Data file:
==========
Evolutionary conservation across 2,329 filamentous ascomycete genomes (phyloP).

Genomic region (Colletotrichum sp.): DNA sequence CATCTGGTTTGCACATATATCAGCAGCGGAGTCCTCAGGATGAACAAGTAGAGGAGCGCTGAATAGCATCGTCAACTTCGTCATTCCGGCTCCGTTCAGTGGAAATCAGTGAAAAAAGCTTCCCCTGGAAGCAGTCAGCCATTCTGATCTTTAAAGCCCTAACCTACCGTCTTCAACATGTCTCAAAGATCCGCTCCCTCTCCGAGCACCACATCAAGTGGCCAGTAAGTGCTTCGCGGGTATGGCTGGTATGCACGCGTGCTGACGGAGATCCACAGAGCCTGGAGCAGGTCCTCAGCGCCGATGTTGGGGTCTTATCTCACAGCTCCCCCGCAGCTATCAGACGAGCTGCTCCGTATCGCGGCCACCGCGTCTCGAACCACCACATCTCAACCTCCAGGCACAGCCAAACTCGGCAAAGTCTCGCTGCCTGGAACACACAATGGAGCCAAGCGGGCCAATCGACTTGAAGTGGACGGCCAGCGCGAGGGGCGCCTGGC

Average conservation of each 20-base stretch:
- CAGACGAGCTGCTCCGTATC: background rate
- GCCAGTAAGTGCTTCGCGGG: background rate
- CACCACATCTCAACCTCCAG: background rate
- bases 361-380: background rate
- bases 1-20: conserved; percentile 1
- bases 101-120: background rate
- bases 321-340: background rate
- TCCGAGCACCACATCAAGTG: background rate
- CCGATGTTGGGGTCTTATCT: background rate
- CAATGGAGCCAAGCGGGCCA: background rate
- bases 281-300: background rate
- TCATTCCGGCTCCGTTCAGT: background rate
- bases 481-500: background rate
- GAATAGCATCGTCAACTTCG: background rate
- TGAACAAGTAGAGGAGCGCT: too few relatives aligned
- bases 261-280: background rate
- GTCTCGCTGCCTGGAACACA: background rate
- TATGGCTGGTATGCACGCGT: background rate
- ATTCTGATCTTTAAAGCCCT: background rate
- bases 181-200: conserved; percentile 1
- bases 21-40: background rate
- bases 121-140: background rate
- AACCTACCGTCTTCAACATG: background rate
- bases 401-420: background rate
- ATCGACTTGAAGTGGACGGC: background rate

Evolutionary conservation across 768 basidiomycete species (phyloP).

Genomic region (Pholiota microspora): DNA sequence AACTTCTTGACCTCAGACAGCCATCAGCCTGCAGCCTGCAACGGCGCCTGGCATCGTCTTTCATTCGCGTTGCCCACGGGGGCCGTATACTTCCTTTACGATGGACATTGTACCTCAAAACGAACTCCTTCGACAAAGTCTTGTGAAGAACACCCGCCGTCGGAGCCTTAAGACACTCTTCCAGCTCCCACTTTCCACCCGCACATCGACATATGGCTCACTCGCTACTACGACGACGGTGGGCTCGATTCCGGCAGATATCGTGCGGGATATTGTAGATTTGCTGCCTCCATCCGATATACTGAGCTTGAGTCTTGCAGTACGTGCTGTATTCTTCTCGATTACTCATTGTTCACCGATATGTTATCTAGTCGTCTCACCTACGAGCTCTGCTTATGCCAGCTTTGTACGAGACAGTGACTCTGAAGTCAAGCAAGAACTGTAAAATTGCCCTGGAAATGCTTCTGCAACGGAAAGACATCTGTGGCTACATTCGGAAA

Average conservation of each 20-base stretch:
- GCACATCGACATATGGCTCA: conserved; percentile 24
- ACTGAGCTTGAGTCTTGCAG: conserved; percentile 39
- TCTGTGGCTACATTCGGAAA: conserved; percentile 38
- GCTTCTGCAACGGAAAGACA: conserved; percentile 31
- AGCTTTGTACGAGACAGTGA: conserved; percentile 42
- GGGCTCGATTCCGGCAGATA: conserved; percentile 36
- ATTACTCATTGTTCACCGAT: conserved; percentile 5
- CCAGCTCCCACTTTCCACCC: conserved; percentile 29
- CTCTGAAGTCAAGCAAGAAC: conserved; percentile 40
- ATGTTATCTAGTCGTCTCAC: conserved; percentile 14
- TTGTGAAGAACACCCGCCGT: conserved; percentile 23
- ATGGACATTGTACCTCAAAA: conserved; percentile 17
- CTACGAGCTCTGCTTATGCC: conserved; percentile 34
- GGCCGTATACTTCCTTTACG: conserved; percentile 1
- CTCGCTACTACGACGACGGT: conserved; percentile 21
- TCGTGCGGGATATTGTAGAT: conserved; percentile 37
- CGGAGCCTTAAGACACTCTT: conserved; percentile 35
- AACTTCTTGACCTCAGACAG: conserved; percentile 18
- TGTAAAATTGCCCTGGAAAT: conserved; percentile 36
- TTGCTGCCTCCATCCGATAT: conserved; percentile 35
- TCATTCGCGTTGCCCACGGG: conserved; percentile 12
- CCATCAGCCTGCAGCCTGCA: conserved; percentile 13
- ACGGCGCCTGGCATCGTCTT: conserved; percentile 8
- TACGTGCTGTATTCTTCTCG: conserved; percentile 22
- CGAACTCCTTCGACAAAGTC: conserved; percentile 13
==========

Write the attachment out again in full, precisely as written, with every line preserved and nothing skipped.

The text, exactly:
Evolutionary conservation across 2,329 filamentous ascomycete genomes (phyloP).

Genomic region (Colletotrichum sp.): DNA sequence CATCTGGTTTGCACATATATCAGCAGCGGAGTCCTCAGGATGAACAAGTAGAGGAGCGCTGAATAGCATCGTCAACTTCGTCATTCCGGCTCCGTTCAGTGGAAATCAGTGAAAAAAGCTTCCCCTGGAAGCAGTCAGCCATTCTGATCTTTAAAGCCCTAACCTACCGTCTTCAACATGTCTCAAAGATCCGCTCCCTCTCCGAGCACCACATCAAGTGGCCAGTAAGTGCTTCGCGGGTATGGCTGGTATGCACGCGTGCTGACGGAGATCCACAGAGCCTGGAGCAGGTCCTCAGCGCCGATGTTGGGGTCTTATCTCACAGCTCCCCCGCAGCTATCAGACGAGCTGCTCCGTATCGCGGCCACCGCGTCTCGAACCACCACATCTCAACCTCCAGGCACAGCCAAACTCGGCAAAGTCTCGCTGCCTGGAACACACAATGGAGCCAAGCGGGCCAATCGACTTGAAGTGGACGGCCAGCGCGAGGGGCGCCTGGC

Average conservation of each 20-base stretch:
- CAGACGAGCTGCTCCGTATC: background rate
- GCCAGTAAGTGCTTCGCGGG: background rate
- CACCACATCTCAACCTCCAG: background rate
- bases 361-380: background rate
- bases 1-20: conserved; percentile 1
- bases 101-120: background rate
- bases 321-340: background rate
- TCCGAGCACCACATCAAGTG: background rate
- CCGATGTTGGGGTCTTATCT: background rate
- CAATGGAGCCAAGCGGGCCA: background rate
- bases 281-300: background rate
- TCATTCCGGCTCCGTTCAGT: background rate
- bases 481-500: background rate
- GAATAGCATCGTCAACTTCG: background rate
- TGAACAAGTAGAGGAGCGCT: too few relatives aligned
- bases 261-280: background rate
- GTCTCGCTGCCTGGAACACA: background rate
- TATGGCTGGTATGCACGCGT: background rate
- ATTCTGATCTTTAAAGCCCT: background rate
- bases 181-200: conserved; percentile 1
- bases 21-40: background rate
- bases 121-140: background rate
- AACCTACCGTCTTCAACATG: background rate
- bases 401-420: background rate
- ATCGACTTGAAGTGGACGGC: background rate

Evolutionary conservation across 768 basidiomycete species (phyloP).

Genomic region (Pholiota microspora): DNA sequence AACTTCTTGACCTCAGACAGCCATCAGCCTGCAGCCTGCAACGGCGCCTGGCATCGTCTTTCATTCGCGTTGCCCACGGGGGCCGTATACTTCCTTTACGATGGACATTGTACCTCAAAACGAACTCCTTCGACAAAGTCTTGTGAAGAACACCCGCCGTCGGAGCCTTAAGACACTCTTCCAGCTCCCACTTTCCACCCGCACATCGACATATGGCTCACTCGCTACTACGACGACGGTGGGCTCGATTCCGGCAGATATCGTGCGGGATATTGTAGATTTGCTGCCTCCATCCGATATACTGAGCTTGAGTCTTGCAGTACGTGCTGTATTCTTCTCGATTACTCATTGTTCACCGATATGTTATCTAGTCGTCTCACCTACGAGCTCTGCTTATGCCAGCTTTGTACGAGACAGTGACTCTGAAGTCAAGCAAGAACTGTAAAATTGCCCTGGAAATGCTTCTGCAACGGAAAGACATCTGTGGCTACATTCGGAAA

Average conservation of each 20-base stretch:
- GCACATCGACATATGGCTCA: conserved; percentile 24
- ACTGAGCTTGAGTCTTGCAG: conserved; percentile 39
- TCTGTGGCTACATTCGGAAA: conserved; percentile 38
- GCTTCTGCAACGGAAAGACA: conserved; percentile 31
- AGCTTTGTACGAGACAGTGA: conserved; percentile 42
- GGGCTCGATTCCGGCAGATA: conserved; percentile 36
- ATTACTCATTGTTCACCGAT: conserved; percentile 5
- CCAGCTCCCACTTTCCACCC: conserved; percentile 29
- CTCTGAAGTCAAGCAAGAAC: conserved; percentile 40
- ATGTTATCTAGTCGTCTCAC: conserved; percentile 14
- TTGTGAAGAACACCCGCCGT: conserved; percentile 23
- ATGGACATTGTACCTCAAAA: conserved; percentile 17
- CTACGAGCTCTGCTTATGCC: conserved; percentile 34
- GGCCGTATACTTCCTTTACG: conserved; percentile 1
- CTCGCTACTACGACGACGGT: conserved; percentile 21
- TCGTGCGGGATATTGTAGAT: conserved; percentile 37
- CGGAGCCTTAAGACACTCTT: conserved; percentile 35
- AACTTCTTGACCTCAGACAG: conserved; percentile 18
- TGTAAAATTGCCCTGGAAAT: conserved; percentile 36
- TTGCTGCCTCCATCCGATAT: conserved; percentile 35
- TCATTCGCGTTGCCCACGGG: conserved; percentile 12
- CCATCAGCCTGCAGCCTGCA: conserved; percentile 13
- ACGGCGCCTGGCATCGTCTT: conserved; percentile 8
- TACGTGCTGTATTCTTCTCG: conserved; percentile 22
- CGAACTCCTTCGACAAAGTC: conserved; percentile 13